Then she revealed that last year she had also been assaulted, couldn’t bring herself to report it, and as with so many survivors, still wonders if it might have been her fault.
I asked her why she had not come forward.
She said: “At the time, I feel like the stigma caused me not to.
“The whole, like ‘what were you wearing’ thing, and that particular night I was wearing a lower-cut shirt; I had been drinking, not an excessive amount but I was for sure drunk on the night that it happened.
“I only remember bits and pieces, so then you start to question it – maybe I did consent initially? And maybe it was lost in translation… It’s their word verses yours at that point.”
She had been drinking, “not an excessive amount but I was for sure drunk.” Yet she could “only remember bits and pieces”? Is there an epidemic of memory loss from otherwise healthy young people, that they suffer from this inconvenient gap whenever they have sex? To claim to have suffered a blackout is bad enough, but to claim you didn’t drink to excess yet still can’t remember little details like whether you consented to have sex or were raped is rather troubling.
And the stigma? Of what, ten thousand “likes” on her Facebook page?
“People get raped because there’s a rapist, is what I usually say.
“We don’t ask people who have been mugged, ‘why were you at the ATM? You got out money so you must have been asking for it’, but we do say to victims of sexual assault ‘why was your skirt so short? Why were you out at night walking alone?’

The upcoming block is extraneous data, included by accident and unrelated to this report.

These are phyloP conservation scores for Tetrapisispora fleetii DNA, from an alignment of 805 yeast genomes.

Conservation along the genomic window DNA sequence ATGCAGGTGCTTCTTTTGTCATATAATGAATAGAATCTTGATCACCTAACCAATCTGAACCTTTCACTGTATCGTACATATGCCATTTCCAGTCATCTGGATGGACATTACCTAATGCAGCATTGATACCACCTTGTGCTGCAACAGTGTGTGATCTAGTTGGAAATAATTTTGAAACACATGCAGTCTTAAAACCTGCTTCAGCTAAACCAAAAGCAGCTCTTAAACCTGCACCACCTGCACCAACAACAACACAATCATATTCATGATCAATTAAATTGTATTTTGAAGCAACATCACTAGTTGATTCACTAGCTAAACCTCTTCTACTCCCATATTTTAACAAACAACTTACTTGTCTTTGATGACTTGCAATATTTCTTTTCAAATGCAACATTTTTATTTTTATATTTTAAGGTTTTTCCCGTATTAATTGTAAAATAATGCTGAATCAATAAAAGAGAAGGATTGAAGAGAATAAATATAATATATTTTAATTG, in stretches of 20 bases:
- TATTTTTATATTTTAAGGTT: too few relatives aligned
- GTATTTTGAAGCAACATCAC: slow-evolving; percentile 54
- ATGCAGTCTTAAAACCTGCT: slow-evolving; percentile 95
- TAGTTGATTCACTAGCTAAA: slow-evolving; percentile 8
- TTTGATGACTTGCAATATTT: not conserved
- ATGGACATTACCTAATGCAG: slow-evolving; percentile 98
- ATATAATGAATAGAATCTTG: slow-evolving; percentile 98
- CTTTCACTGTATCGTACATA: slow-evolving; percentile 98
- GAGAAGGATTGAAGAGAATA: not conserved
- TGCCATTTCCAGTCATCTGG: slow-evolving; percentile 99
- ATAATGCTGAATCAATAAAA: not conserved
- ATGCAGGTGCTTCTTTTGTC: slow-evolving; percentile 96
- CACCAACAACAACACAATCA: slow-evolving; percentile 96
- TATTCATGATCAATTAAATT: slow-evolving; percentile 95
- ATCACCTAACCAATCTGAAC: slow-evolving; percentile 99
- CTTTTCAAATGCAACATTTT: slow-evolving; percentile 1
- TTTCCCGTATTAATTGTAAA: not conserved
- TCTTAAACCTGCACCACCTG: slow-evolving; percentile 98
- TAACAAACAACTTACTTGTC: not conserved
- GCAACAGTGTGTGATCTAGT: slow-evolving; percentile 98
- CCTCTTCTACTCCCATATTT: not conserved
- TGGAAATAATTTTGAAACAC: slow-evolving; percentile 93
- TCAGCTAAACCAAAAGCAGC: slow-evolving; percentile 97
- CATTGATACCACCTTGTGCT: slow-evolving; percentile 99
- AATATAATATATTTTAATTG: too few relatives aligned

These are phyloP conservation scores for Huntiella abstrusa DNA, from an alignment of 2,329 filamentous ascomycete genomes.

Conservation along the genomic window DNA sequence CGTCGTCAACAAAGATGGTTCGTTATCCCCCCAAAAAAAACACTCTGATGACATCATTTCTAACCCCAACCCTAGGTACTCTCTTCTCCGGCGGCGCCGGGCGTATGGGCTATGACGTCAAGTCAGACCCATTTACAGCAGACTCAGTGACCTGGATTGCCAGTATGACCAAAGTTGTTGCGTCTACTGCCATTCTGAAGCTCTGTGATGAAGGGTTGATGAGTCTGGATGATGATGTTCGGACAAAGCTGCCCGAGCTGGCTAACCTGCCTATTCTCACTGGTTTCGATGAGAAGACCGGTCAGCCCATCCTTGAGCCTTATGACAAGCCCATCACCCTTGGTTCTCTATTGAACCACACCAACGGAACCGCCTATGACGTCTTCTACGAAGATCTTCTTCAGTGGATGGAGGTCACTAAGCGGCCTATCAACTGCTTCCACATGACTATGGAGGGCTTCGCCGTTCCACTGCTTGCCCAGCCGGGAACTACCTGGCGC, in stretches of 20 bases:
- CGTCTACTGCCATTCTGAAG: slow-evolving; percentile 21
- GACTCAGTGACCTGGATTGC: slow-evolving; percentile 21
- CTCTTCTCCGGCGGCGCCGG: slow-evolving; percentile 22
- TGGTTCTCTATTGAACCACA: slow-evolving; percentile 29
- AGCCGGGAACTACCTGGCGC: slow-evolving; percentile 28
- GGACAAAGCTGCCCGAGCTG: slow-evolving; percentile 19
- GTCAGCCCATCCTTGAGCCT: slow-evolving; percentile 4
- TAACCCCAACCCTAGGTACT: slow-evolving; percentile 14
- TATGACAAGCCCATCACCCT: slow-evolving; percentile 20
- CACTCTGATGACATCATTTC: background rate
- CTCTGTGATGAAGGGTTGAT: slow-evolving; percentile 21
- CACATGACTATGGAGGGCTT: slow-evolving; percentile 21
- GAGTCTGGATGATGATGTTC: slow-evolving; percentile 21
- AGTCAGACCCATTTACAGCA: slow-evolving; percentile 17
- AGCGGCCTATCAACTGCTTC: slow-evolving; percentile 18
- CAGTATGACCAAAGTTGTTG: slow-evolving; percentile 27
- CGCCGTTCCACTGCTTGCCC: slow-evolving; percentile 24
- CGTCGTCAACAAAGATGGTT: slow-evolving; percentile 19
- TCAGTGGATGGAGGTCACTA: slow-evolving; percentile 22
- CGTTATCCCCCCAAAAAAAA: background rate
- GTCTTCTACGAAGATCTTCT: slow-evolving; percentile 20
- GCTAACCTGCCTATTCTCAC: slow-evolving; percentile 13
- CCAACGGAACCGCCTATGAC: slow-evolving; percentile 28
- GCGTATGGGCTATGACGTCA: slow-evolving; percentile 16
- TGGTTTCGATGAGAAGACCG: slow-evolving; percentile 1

And, indeed, this may be true, but entirely irrelevant when the “rape” consists of consensual sex that only morphs into some ephemeral offense afterward. Rape and sexual assaults are serious offenses, crimes, but the epidemic on campus has nothing to do with rape or sexual assault. It has to do with women asserting their agency to go out and have a good time, and then revisit it the next day where they can choose to absolve themselves from all responsibility for their active choices and turn their good time into the victimhood.
There is an epidemic on campus. An epidemic of absurdity with regard to social interaction, personal responsibility, and passive victimhood, as if women have become mere bystanders to their own lives and have nothing to do with the choices they make, the conduct in which they willingly, and consensually, engage. You can call yourself strong, but then you can’t excuse yourself for your frailty. And you can call your affirmative choices rape or sexual assault, but that doesn’t make them so.
There is nothing wrong with a woman choosing to have sex. But if you decide the next day (or year) it wasn’t your best choice, that doesn’t make the guy a rapist. If he forced himself upon you, then go to the police as a crime has been committed. If you willingly participated, you made your choice.
These aren’t the words of evil men or rape apologists exposing the nonsensical underbelly of what constitutes rape in the minds of college women, the ones who respond to the surveys about their horrifying and exhausting victimhood. These are the words of the women, and they are more than happy to say so. There is no epidemic of rape and sexual assault on campus. There’s a epidemic of absurdity.